I like to keep this blog as upbeat as I can because I sincerely believe you can have a life outside of leukemia even when it starts narrowing your options.

The dizzies are back. I can still control them with the pills but it requires a lot of pre-planning. Like yesterday, I wanted to see a friend who is stuck at home recovering from knee surgery. I took a pill about 9am even though I wasn’t dizzy because I wanted to increase my chances of having a day with him.

The sensation that comes before the dizzies is hard to explain, so I won’t here. I wasn’t dizzy but I knew it would come if I didn’t do something. So I took another pill at noon and waited a bit until the warning sensation subsided. All was well, but once I got to his house I felt a tinge and took a third pill. The rest of the day was fine.

I’m also a lot more tired a lot more often than before; sometimes sleeping in until 10am or later. My work has all but stopped. I will receive my first Social Security retirement check this week. I never thought I’d be retiring at 62, it is better financially to wait until later but things being as they are it seems time.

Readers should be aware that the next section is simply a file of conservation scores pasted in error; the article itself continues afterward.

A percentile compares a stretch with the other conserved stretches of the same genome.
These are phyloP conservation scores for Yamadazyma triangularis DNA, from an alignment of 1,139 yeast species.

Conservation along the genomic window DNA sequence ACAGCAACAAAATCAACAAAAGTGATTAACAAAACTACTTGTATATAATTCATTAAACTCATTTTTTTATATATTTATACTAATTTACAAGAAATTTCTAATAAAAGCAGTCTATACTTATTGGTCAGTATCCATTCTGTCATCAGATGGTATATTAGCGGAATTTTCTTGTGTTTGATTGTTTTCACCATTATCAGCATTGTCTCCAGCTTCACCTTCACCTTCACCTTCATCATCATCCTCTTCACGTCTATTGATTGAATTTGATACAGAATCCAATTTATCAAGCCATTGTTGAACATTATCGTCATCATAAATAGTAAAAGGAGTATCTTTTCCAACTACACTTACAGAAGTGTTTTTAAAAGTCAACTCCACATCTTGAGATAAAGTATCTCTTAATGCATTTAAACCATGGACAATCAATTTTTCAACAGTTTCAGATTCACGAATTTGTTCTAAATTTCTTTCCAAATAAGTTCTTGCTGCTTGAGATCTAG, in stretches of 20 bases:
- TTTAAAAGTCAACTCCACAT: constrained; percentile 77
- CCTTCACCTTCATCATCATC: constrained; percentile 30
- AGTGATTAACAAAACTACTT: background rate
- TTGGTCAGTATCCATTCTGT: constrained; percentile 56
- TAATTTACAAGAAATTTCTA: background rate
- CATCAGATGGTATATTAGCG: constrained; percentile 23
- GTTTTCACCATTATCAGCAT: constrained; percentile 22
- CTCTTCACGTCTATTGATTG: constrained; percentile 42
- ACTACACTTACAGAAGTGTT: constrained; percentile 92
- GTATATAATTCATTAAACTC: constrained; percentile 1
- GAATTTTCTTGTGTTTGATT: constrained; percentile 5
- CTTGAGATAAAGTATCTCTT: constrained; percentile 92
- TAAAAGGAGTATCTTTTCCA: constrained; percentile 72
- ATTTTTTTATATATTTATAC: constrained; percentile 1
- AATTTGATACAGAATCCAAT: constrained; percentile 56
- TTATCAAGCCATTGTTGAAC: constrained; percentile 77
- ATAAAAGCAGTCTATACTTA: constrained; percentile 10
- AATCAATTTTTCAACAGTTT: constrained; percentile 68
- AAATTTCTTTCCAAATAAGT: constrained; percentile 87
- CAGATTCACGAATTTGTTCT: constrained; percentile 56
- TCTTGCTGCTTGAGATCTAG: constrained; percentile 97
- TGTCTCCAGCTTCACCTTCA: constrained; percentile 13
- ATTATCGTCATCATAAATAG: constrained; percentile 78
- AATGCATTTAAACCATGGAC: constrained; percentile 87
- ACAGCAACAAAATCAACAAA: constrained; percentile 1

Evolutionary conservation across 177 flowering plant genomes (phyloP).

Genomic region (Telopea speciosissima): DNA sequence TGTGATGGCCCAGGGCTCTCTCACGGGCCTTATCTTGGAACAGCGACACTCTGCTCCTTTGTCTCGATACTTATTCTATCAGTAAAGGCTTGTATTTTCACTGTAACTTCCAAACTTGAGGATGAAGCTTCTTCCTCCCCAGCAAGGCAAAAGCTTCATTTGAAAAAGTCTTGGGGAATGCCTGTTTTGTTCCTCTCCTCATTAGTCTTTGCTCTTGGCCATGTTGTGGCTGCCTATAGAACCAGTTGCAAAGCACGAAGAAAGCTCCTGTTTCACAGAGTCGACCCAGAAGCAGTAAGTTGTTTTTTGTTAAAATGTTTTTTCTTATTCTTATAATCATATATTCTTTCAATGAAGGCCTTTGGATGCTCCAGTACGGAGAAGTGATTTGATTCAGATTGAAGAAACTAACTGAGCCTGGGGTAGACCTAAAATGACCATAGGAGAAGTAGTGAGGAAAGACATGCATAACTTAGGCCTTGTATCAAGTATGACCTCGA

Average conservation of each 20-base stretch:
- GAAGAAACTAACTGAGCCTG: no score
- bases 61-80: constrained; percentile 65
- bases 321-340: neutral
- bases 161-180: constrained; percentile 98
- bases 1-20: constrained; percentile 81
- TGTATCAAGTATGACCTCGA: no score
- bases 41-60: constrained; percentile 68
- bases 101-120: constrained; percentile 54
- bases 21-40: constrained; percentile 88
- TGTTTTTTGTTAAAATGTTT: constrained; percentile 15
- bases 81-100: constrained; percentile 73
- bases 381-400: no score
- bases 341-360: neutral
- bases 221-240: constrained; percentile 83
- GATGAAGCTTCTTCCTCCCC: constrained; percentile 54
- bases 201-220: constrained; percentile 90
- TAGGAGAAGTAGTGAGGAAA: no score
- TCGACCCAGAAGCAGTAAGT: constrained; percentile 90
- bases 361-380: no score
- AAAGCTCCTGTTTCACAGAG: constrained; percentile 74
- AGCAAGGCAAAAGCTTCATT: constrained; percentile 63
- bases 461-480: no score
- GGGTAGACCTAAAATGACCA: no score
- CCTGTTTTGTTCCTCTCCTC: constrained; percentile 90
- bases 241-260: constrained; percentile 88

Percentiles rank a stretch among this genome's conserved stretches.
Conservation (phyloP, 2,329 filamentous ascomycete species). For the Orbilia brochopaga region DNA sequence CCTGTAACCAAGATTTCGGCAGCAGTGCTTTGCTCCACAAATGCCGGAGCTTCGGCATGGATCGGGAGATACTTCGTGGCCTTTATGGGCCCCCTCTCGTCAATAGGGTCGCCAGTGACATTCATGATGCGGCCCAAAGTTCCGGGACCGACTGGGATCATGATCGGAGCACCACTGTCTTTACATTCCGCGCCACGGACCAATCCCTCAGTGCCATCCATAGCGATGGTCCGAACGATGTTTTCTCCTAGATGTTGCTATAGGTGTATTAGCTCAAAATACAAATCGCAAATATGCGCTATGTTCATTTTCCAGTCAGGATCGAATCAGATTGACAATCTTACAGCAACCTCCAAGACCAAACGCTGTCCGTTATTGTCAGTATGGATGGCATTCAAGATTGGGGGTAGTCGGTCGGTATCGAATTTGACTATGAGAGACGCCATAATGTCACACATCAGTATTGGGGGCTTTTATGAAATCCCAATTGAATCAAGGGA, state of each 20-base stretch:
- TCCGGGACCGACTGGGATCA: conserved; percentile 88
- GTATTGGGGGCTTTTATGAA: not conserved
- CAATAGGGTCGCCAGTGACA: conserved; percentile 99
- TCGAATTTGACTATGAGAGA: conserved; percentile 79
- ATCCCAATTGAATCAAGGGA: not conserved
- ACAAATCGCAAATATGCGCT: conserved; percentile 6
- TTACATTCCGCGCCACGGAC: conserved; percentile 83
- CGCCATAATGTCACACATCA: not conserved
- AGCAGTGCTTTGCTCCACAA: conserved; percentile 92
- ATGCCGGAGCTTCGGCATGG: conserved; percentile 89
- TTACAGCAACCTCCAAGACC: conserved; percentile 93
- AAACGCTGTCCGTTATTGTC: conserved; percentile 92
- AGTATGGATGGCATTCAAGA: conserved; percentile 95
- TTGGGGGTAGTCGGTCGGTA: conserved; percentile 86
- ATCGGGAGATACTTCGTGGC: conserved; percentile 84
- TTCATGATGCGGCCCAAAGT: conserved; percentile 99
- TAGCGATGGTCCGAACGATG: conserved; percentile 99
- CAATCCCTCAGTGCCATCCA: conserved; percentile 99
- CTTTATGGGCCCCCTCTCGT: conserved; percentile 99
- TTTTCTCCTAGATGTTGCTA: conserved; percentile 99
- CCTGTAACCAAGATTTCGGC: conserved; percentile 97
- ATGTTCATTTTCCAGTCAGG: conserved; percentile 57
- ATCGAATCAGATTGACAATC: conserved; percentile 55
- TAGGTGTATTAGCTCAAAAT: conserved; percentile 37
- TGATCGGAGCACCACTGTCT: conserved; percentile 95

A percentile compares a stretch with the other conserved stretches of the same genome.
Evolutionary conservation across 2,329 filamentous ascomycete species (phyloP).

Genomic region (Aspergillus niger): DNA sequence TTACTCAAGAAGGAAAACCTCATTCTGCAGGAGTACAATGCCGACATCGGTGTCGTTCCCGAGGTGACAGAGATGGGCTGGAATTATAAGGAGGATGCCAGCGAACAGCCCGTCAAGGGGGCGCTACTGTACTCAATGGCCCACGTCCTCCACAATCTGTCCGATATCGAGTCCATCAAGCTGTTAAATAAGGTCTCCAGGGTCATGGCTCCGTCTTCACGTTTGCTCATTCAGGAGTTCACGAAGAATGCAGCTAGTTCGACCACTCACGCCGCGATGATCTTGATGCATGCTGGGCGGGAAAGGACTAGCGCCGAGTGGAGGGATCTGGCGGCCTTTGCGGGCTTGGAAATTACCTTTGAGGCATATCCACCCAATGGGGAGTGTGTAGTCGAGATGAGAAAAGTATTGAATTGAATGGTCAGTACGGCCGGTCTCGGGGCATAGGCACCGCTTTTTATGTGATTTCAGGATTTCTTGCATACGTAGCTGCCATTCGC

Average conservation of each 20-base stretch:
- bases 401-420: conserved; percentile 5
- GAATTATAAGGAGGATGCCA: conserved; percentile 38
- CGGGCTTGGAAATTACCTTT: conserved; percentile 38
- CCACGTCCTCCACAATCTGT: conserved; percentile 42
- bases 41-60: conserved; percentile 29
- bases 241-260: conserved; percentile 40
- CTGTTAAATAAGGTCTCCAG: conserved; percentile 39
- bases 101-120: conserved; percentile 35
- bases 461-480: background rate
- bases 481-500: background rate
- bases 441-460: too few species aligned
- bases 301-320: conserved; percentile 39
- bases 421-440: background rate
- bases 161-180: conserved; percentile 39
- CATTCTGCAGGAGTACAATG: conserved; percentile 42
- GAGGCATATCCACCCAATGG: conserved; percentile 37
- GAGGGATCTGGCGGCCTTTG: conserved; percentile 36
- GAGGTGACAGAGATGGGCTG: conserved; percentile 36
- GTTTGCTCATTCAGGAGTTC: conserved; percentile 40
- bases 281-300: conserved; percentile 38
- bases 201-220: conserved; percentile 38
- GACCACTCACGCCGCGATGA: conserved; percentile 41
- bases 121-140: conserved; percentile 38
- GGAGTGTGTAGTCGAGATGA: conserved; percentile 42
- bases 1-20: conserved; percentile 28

Today I stumbled and fell in the hallway. I swore like a trucker, got up, and the dizzies went away in about three steps time. Perhaps swearing is a cure. It’s for @&!#% sure worth a try!

Anyway, I feel good now. It just makes my planning a bit iffy. I told a church that I can play drums for their music group. It will only be once a month, but I hope I can control the dizzy and tiredness issues so I don’t let them down.

For a man who’s used to just getting up and doing things, this is all a bit frustrating. But I’m not going to let it get me down today. I have a doctor appointment next week so I should get more answers then.

Leuk is a pain in the butt (metaphorically speaking, my butt is just fine thank you) but I am so much better off than many who struggle with him. I read other leukemia blogs and realize how fortunate I am to have CLL. My version of Leuk is so much better than his meaner cousins are. Some blogs have triumphant news of the person beating his disease; others have a final entry written, not by the original author, but by a parent telling us that their son or daughter is gone.

Some of their stories put my whining to same. I guess I should stop complaining.

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